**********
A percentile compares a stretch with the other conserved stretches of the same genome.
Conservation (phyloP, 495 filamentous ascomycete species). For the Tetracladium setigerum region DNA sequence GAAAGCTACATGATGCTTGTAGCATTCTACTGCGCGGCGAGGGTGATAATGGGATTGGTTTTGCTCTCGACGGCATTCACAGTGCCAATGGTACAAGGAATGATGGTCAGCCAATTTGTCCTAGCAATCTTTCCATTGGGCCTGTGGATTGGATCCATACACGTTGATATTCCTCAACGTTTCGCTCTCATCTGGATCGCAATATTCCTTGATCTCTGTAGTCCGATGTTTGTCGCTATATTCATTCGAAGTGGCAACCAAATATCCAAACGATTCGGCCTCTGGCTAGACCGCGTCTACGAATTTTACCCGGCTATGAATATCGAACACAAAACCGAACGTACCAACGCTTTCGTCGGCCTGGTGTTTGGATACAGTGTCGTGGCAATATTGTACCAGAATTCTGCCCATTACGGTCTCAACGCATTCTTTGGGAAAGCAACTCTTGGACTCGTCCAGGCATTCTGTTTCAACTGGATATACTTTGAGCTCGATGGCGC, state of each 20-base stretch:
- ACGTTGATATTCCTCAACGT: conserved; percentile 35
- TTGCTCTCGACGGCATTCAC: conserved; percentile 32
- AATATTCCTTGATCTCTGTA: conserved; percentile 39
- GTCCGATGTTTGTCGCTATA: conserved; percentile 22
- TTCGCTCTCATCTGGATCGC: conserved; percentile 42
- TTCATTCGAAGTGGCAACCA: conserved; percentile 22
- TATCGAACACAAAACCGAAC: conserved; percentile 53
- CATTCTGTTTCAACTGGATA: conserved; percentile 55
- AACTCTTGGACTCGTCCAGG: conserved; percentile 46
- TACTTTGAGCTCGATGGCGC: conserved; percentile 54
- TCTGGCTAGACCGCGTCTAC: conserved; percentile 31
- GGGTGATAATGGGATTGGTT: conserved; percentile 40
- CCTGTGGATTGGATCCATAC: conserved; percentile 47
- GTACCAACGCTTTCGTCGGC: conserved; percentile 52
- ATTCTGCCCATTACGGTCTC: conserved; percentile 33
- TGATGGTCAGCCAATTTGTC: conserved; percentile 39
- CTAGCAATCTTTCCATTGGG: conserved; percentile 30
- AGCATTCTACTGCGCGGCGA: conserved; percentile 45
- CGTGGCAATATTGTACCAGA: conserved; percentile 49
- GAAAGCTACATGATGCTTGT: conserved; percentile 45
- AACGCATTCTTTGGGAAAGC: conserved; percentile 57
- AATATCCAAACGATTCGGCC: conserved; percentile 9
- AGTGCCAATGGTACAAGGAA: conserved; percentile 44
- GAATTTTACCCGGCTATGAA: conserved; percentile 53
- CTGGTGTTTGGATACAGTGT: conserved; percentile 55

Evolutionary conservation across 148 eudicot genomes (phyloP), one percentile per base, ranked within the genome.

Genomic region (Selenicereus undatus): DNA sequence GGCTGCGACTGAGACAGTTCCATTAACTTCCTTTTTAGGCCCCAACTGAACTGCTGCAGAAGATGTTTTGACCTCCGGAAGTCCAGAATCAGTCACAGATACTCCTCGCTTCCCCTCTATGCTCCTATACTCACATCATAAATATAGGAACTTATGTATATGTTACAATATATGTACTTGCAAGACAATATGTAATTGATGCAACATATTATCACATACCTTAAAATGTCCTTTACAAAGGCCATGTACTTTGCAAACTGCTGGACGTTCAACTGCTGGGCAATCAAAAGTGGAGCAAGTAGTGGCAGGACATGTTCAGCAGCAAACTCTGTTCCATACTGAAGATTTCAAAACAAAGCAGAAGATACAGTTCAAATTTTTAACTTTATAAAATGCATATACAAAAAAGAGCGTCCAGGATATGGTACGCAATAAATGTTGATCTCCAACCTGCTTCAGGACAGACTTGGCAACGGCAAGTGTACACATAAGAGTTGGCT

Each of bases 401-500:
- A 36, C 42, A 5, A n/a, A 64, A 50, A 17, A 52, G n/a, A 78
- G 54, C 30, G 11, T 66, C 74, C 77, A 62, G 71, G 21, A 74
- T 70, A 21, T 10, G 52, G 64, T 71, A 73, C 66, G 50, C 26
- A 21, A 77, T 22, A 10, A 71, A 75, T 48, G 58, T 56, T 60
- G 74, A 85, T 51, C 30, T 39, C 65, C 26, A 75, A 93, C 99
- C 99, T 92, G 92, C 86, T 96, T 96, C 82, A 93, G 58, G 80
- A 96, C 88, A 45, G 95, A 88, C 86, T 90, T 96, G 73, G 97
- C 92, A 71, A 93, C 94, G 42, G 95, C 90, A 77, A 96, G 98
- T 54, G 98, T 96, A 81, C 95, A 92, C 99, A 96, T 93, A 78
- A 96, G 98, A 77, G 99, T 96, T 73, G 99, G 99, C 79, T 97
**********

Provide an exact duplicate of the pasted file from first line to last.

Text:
A percentile compares a stretch with the other conserved stretches of the same genome.
Conservation (phyloP, 495 filamentous ascomycete species). For the Tetracladium setigerum region DNA sequence GAAAGCTACATGATGCTTGTAGCATTCTACTGCGCGGCGAGGGTGATAATGGGATTGGTTTTGCTCTCGACGGCATTCACAGTGCCAATGGTACAAGGAATGATGGTCAGCCAATTTGTCCTAGCAATCTTTCCATTGGGCCTGTGGATTGGATCCATACACGTTGATATTCCTCAACGTTTCGCTCTCATCTGGATCGCAATATTCCTTGATCTCTGTAGTCCGATGTTTGTCGCTATATTCATTCGAAGTGGCAACCAAATATCCAAACGATTCGGCCTCTGGCTAGACCGCGTCTACGAATTTTACCCGGCTATGAATATCGAACACAAAACCGAACGTACCAACGCTTTCGTCGGCCTGGTGTTTGGATACAGTGTCGTGGCAATATTGTACCAGAATTCTGCCCATTACGGTCTCAACGCATTCTTTGGGAAAGCAACTCTTGGACTCGTCCAGGCATTCTGTTTCAACTGGATATACTTTGAGCTCGATGGCGC, state of each 20-base stretch:
- ACGTTGATATTCCTCAACGT: conserved; percentile 35
- TTGCTCTCGACGGCATTCAC: conserved; percentile 32
- AATATTCCTTGATCTCTGTA: conserved; percentile 39
- GTCCGATGTTTGTCGCTATA: conserved; percentile 22
- TTCGCTCTCATCTGGATCGC: conserved; percentile 42
- TTCATTCGAAGTGGCAACCA: conserved; percentile 22
- TATCGAACACAAAACCGAAC: conserved; percentile 53
- CATTCTGTTTCAACTGGATA: conserved; percentile 55
- AACTCTTGGACTCGTCCAGG: conserved; percentile 46
- TACTTTGAGCTCGATGGCGC: conserved; percentile 54
- TCTGGCTAGACCGCGTCTAC: conserved; percentile 31
- GGGTGATAATGGGATTGGTT: conserved; percentile 40
- CCTGTGGATTGGATCCATAC: conserved; percentile 47
- GTACCAACGCTTTCGTCGGC: conserved; percentile 52
- ATTCTGCCCATTACGGTCTC: conserved; percentile 33
- TGATGGTCAGCCAATTTGTC: conserved; percentile 39
- CTAGCAATCTTTCCATTGGG: conserved; percentile 30
- AGCATTCTACTGCGCGGCGA: conserved; percentile 45
- CGTGGCAATATTGTACCAGA: conserved; percentile 49
- GAAAGCTACATGATGCTTGT: conserved; percentile 45
- AACGCATTCTTTGGGAAAGC: conserved; percentile 57
- AATATCCAAACGATTCGGCC: conserved; percentile 9
- AGTGCCAATGGTACAAGGAA: conserved; percentile 44
- GAATTTTACCCGGCTATGAA: conserved; percentile 53
- CTGGTGTTTGGATACAGTGT: conserved; percentile 55

Evolutionary conservation across 148 eudicot genomes (phyloP), one percentile per base, ranked within the genome.

Genomic region (Selenicereus undatus): DNA sequence GGCTGCGACTGAGACAGTTCCATTAACTTCCTTTTTAGGCCCCAACTGAACTGCTGCAGAAGATGTTTTGACCTCCGGAAGTCCAGAATCAGTCACAGATACTCCTCGCTTCCCCTCTATGCTCCTATACTCACATCATAAATATAGGAACTTATGTATATGTTACAATATATGTACTTGCAAGACAATATGTAATTGATGCAACATATTATCACATACCTTAAAATGTCCTTTACAAAGGCCATGTACTTTGCAAACTGCTGGACGTTCAACTGCTGGGCAATCAAAAGTGGAGCAAGTAGTGGCAGGACATGTTCAGCAGCAAACTCTGTTCCATACTGAAGATTTCAAAACAAAGCAGAAGATACAGTTCAAATTTTTAACTTTATAAAATGCATATACAAAAAAGAGCGTCCAGGATATGGTACGCAATAAATGTTGATCTCCAACCTGCTTCAGGACAGACTTGGCAACGGCAAGTGTACACATAAGAGTTGGCT

Each of bases 401-500:
- A 36, C 42, A 5, A n/a, A 64, A 50, A 17, A 52, G n/a, A 78
- G 54, C 30, G 11, T 66, C 74, C 77, A 62, G 71, G 21, A 74
- T 70, A 21, T 10, G 52, G 64, T 71, A 73, C 66, G 50, C 26
- A 21, A 77, T 22, A 10, A 71, A 75, T 48, G 58, T 56, T 60
- G 74, A 85, T 51, C 30, T 39, C 65, C 26, A 75, A 93, C 99
- C 99, T 92, G 92, C 86, T 96, T 96, C 82, A 93, G 58, G 80
- A 96, C 88, A 45, G 95, A 88, C 86, T 90, T 96, G 73, G 97
- C 92, A 71, A 93, C 94, G 42, G 95, C 90, A 77, A 96, G 98
- T 54, G 98, T 96, A 81, C 95, A 92, C 99, A 96, T 93, A 78
- A 96, G 98, A 77, G 99, T 96, T 73, G 99, G 99, C 79, T 97